All,

It's been a couple of years since I built my own tambourine-based banjolele.

Since then I've fended off several requests to build copies for others, but I few weeks ago I caved in and took on two commissions from uke club members.

I thought I'd show a few pics of the parallel builds, if that's OK with you guys! 

The first pic shows the finished instruments, all ready for delivery.  They're tenor-size banjoleles - with a 17" scale length, both tuned to standard uke tuning - GCEA.

The finished items are bright, punchy and bloody loud!

Amazon sourced these 8" tambourines for around £10 each.  The beech wood baulks for the necks came from the local woodyard. 

The neck blanks were band-sawn to side profile, tapered with a jack plane, and then attacked with a belt sander to rough shape the backs of the necks.

The tapered necks had 'ears' added to give the heads some width.  These ears also strengthen the grain of the angled head.  The fret slots were cut previously with a fine-toothed pull saw.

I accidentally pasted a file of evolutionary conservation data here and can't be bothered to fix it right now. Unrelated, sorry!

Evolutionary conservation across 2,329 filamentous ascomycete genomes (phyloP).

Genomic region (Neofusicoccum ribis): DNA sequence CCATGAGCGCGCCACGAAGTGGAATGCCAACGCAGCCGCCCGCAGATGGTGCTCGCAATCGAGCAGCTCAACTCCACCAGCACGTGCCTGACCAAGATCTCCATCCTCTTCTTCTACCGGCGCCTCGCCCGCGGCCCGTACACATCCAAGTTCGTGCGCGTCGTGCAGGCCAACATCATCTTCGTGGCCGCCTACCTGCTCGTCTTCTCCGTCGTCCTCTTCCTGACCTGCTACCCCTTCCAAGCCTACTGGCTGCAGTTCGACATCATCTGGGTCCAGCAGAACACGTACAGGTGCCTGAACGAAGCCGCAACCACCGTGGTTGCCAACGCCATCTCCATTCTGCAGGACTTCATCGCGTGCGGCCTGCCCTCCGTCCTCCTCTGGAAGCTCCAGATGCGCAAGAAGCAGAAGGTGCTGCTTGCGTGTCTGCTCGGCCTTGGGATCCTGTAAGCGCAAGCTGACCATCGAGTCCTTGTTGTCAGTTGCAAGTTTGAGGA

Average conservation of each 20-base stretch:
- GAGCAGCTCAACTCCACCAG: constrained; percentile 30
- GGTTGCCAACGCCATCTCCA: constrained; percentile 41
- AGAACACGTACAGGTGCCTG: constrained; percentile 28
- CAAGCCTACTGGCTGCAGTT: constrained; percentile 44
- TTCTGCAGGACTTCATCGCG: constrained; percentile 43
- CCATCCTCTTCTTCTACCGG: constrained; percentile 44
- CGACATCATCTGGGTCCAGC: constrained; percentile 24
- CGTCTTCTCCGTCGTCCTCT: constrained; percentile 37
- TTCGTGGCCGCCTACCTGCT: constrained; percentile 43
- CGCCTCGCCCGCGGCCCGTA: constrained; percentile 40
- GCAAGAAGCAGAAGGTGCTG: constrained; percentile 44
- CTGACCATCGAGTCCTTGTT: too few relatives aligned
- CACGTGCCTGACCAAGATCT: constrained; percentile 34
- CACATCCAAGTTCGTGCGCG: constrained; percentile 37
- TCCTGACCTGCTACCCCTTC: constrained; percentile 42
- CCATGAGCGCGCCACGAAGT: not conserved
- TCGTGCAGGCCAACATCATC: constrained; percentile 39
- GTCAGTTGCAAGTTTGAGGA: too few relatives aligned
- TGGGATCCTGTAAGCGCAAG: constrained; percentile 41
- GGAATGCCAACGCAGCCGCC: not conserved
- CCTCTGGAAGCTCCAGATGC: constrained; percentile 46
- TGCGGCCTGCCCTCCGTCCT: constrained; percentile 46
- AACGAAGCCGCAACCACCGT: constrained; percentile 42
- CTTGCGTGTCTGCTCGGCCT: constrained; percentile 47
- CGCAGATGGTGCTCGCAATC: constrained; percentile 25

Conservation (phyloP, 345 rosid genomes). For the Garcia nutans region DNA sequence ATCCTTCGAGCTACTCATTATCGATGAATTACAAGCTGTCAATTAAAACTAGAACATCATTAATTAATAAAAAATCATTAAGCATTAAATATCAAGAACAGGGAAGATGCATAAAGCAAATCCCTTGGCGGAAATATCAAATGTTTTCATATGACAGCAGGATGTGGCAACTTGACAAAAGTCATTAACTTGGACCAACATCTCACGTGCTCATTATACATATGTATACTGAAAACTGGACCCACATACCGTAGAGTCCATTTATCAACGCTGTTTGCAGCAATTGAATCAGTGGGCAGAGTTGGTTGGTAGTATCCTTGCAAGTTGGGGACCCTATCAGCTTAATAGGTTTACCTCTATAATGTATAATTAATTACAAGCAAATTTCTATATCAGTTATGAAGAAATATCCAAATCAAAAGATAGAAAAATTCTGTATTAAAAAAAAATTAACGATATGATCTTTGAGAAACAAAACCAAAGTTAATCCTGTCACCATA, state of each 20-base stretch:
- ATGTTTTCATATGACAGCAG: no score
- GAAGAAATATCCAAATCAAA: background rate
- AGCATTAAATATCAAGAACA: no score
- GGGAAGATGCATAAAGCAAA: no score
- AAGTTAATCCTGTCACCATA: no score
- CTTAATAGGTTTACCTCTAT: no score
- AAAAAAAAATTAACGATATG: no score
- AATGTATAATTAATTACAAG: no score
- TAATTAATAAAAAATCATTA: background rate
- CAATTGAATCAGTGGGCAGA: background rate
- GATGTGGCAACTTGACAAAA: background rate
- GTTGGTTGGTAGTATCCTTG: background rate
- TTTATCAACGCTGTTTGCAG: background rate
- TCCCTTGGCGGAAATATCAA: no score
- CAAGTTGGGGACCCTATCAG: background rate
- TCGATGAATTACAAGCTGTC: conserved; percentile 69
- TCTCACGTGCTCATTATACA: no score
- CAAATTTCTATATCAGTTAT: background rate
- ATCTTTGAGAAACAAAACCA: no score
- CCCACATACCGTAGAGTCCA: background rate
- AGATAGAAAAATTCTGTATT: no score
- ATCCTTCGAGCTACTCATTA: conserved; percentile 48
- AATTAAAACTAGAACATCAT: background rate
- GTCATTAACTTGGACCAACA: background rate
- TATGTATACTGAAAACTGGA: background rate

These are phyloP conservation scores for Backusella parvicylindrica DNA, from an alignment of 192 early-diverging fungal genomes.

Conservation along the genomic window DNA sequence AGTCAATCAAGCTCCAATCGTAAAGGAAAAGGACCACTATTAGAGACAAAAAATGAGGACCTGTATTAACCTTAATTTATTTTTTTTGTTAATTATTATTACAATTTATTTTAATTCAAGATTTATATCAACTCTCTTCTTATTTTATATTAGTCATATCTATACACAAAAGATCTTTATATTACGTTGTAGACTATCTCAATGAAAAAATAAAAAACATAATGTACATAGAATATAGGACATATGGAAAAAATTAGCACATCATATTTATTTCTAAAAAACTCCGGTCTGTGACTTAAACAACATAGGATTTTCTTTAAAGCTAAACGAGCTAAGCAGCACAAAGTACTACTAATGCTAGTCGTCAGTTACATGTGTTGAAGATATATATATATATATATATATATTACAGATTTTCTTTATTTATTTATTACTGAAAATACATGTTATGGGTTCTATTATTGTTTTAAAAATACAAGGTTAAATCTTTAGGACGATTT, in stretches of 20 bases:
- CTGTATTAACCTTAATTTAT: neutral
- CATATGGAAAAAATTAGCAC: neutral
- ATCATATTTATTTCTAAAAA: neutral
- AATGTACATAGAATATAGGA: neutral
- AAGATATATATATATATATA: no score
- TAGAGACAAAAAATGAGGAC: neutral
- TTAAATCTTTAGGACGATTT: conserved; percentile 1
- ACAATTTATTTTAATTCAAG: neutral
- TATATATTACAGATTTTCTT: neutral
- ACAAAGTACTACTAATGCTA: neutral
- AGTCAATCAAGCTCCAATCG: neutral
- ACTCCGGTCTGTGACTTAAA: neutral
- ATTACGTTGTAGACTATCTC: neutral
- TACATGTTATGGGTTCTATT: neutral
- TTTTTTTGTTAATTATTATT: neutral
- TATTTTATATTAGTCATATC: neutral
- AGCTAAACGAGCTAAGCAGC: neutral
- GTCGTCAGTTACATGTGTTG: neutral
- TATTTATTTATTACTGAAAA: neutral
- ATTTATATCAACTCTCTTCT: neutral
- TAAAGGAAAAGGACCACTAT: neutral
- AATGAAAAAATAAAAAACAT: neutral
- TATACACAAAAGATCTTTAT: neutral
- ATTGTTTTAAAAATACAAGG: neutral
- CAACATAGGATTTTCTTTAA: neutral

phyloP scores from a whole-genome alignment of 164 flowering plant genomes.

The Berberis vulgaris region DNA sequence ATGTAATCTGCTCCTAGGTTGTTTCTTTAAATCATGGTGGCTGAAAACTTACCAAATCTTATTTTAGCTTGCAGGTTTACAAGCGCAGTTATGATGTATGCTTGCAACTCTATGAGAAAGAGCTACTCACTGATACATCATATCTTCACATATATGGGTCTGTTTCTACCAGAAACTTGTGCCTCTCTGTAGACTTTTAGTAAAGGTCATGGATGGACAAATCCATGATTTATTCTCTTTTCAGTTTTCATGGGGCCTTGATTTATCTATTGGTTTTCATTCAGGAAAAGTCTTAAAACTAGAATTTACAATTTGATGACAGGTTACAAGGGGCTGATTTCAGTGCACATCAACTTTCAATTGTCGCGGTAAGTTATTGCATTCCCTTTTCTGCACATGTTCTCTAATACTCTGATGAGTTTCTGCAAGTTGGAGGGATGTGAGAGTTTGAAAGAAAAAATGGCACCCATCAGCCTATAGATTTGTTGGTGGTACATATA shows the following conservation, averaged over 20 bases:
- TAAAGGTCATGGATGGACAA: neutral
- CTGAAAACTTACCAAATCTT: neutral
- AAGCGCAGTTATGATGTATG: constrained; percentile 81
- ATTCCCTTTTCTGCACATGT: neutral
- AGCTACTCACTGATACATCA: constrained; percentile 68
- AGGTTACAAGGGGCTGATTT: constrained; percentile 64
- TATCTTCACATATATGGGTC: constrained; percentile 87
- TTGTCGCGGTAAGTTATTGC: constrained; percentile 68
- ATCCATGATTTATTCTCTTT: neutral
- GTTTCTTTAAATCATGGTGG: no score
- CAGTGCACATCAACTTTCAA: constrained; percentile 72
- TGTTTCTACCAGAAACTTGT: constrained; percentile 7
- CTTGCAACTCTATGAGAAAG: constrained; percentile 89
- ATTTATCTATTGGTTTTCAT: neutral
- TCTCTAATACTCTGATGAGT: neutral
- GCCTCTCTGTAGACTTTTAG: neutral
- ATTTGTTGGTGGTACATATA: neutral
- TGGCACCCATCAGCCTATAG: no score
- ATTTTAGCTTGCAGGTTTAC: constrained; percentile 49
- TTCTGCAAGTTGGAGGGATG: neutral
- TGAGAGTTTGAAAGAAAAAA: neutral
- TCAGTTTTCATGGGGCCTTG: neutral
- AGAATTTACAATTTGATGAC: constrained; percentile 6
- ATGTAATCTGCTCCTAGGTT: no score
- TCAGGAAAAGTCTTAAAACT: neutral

My original (and much used) prototype is at the back of this shot.

The stripped out tambourines are holed to fit the through-necks snugly.

The neck's fret markers are my usual short lengths of white plastic tubing - simply glued into holes, and sanded flush.

A modified steel bracket supports the beech tail-piece via short lengths of threaded bicycle spokes.  The bridges are simple wooden affairs.

Last shots shows the front and back of the head stocks.

The necks are hand finished in three coats of satin lacquer (WBPU) Ebay supplied all the bought hardware for a few quid.  Aquila strings brought the price for each instrument up to around £35 in parts alone.

Not shown are the custom made, padded gig bags that my wife made in her sewing room!

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Awesome idea and awesome builds.

beautiful.. now i want one..another project added to the list..

Thank you Gents!

FWIW, my hard working prototype earned its keep this weekend at the Shrewsbury Ukulele Festival, where I was fronting our local club.

My friend, Andy, got this 'candid' portrait!

Tim

Nice work, Tim.  They're a clean design and very neatly done - the tailpiece is an ingenious way to retain the traditional tied-on strings of the uke.  Great idea.  I mught just have to make one of them :-)

Nice !!!

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